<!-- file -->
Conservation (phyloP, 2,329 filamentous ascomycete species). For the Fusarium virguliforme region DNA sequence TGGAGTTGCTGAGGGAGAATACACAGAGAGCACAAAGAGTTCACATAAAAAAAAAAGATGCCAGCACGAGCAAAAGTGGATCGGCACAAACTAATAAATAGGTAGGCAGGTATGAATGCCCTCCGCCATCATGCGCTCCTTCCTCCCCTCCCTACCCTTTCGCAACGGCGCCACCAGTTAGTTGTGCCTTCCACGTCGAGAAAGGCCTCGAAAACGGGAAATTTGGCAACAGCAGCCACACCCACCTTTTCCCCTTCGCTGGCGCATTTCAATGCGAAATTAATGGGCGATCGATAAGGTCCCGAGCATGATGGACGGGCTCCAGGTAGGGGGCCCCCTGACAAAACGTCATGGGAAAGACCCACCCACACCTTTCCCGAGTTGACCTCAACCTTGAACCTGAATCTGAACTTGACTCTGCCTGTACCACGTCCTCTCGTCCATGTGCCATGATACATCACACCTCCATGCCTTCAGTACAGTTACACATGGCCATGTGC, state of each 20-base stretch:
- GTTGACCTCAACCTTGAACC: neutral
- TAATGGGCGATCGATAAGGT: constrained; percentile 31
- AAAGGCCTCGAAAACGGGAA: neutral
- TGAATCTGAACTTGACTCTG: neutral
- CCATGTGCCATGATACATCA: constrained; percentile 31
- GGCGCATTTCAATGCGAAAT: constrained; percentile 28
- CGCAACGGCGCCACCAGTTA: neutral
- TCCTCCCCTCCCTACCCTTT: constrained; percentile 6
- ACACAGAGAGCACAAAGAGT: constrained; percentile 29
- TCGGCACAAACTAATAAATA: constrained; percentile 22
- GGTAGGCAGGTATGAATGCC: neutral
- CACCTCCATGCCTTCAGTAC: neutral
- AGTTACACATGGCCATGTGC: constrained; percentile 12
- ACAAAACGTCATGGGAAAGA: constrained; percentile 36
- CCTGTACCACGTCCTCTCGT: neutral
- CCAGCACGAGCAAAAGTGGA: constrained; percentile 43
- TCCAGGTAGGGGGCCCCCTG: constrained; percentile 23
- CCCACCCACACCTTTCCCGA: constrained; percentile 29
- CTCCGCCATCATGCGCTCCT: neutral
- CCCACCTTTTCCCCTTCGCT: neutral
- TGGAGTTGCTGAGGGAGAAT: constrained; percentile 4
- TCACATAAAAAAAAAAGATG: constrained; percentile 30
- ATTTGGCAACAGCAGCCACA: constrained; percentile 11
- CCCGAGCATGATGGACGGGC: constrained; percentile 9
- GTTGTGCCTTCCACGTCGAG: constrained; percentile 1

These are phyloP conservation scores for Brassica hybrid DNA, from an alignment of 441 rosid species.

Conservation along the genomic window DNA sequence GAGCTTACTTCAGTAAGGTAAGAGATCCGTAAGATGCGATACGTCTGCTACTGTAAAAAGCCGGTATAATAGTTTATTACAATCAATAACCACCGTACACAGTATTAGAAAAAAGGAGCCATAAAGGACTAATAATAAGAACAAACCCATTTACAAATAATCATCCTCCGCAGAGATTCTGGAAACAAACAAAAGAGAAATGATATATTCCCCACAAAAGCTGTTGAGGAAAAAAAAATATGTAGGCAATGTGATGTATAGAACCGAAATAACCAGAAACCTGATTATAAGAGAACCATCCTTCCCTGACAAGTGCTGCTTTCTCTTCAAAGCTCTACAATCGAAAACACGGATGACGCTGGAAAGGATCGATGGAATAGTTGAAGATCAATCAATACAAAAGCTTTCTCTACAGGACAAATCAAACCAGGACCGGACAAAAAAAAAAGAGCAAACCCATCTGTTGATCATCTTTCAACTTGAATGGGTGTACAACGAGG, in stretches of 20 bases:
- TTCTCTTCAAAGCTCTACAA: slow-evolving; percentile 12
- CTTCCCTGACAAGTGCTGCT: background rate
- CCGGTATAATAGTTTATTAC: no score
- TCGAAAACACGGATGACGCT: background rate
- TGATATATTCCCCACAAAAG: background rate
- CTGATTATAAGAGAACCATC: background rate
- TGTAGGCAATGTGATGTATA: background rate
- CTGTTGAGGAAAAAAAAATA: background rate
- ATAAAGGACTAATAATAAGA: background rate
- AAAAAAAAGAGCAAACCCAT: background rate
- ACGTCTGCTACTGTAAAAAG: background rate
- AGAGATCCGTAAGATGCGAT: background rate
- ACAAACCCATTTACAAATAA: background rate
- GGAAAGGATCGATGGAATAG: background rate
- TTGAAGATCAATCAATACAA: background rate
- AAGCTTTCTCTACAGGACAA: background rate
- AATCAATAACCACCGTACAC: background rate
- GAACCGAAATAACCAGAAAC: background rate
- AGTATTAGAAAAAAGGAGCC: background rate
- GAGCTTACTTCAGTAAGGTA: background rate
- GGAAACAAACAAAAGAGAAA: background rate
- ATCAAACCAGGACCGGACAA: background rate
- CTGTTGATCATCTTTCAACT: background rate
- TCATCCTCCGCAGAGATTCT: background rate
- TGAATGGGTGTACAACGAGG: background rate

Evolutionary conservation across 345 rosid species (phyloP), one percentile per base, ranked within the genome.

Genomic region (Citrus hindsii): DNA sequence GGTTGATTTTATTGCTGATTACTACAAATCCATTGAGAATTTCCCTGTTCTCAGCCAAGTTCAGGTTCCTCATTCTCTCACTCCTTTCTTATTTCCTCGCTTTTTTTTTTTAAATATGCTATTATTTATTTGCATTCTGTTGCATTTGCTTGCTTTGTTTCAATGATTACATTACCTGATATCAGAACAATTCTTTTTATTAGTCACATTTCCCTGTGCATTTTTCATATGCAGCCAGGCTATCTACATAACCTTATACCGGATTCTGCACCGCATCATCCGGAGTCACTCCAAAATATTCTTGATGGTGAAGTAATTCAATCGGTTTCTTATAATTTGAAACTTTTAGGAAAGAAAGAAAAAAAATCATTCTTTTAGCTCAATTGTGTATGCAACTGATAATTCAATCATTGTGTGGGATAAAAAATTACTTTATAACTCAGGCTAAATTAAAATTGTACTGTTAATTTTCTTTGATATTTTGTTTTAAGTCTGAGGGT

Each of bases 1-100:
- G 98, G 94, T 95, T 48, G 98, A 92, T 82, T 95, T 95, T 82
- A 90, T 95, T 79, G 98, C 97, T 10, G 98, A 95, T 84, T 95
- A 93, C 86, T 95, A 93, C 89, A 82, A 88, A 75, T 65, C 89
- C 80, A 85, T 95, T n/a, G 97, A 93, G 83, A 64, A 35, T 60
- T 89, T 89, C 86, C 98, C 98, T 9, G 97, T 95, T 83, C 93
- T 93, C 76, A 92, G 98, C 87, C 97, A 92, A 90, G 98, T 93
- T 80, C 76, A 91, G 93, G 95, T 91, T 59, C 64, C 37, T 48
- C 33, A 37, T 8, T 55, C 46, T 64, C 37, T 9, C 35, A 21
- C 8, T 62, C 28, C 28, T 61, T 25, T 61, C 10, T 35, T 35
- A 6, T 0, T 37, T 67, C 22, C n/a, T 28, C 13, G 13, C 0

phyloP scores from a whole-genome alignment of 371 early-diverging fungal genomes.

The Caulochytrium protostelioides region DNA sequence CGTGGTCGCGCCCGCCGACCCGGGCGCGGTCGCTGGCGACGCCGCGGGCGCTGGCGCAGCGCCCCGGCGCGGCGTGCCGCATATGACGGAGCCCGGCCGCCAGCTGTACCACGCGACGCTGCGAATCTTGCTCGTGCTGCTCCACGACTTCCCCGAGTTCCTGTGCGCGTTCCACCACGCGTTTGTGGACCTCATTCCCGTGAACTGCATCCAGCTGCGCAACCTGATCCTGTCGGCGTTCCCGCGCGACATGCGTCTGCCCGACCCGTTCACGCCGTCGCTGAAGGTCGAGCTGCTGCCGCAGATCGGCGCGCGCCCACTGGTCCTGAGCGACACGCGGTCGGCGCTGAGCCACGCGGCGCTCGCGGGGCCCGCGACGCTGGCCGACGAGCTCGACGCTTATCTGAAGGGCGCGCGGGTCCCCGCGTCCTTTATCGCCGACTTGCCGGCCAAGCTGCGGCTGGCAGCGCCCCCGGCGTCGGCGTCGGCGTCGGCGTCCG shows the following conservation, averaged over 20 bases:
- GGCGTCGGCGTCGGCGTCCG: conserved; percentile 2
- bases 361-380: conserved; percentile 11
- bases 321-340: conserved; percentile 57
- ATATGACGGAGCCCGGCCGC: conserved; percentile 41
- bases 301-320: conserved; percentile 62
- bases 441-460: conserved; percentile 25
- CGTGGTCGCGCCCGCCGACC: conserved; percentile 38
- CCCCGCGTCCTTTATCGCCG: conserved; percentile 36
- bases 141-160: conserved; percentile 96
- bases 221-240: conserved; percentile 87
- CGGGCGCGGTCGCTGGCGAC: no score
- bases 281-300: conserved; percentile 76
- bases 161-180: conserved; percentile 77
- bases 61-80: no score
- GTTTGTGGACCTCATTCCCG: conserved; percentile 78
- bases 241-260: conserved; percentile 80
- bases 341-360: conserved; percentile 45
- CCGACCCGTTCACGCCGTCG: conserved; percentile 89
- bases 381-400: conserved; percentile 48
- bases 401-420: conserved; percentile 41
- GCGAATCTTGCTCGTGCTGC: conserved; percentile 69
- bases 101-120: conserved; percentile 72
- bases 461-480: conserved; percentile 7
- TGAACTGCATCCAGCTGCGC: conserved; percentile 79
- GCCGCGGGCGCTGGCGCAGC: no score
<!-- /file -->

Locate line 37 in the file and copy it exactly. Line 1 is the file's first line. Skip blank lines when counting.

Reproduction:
- ATAAAGGACTAATAATAAGA: background rate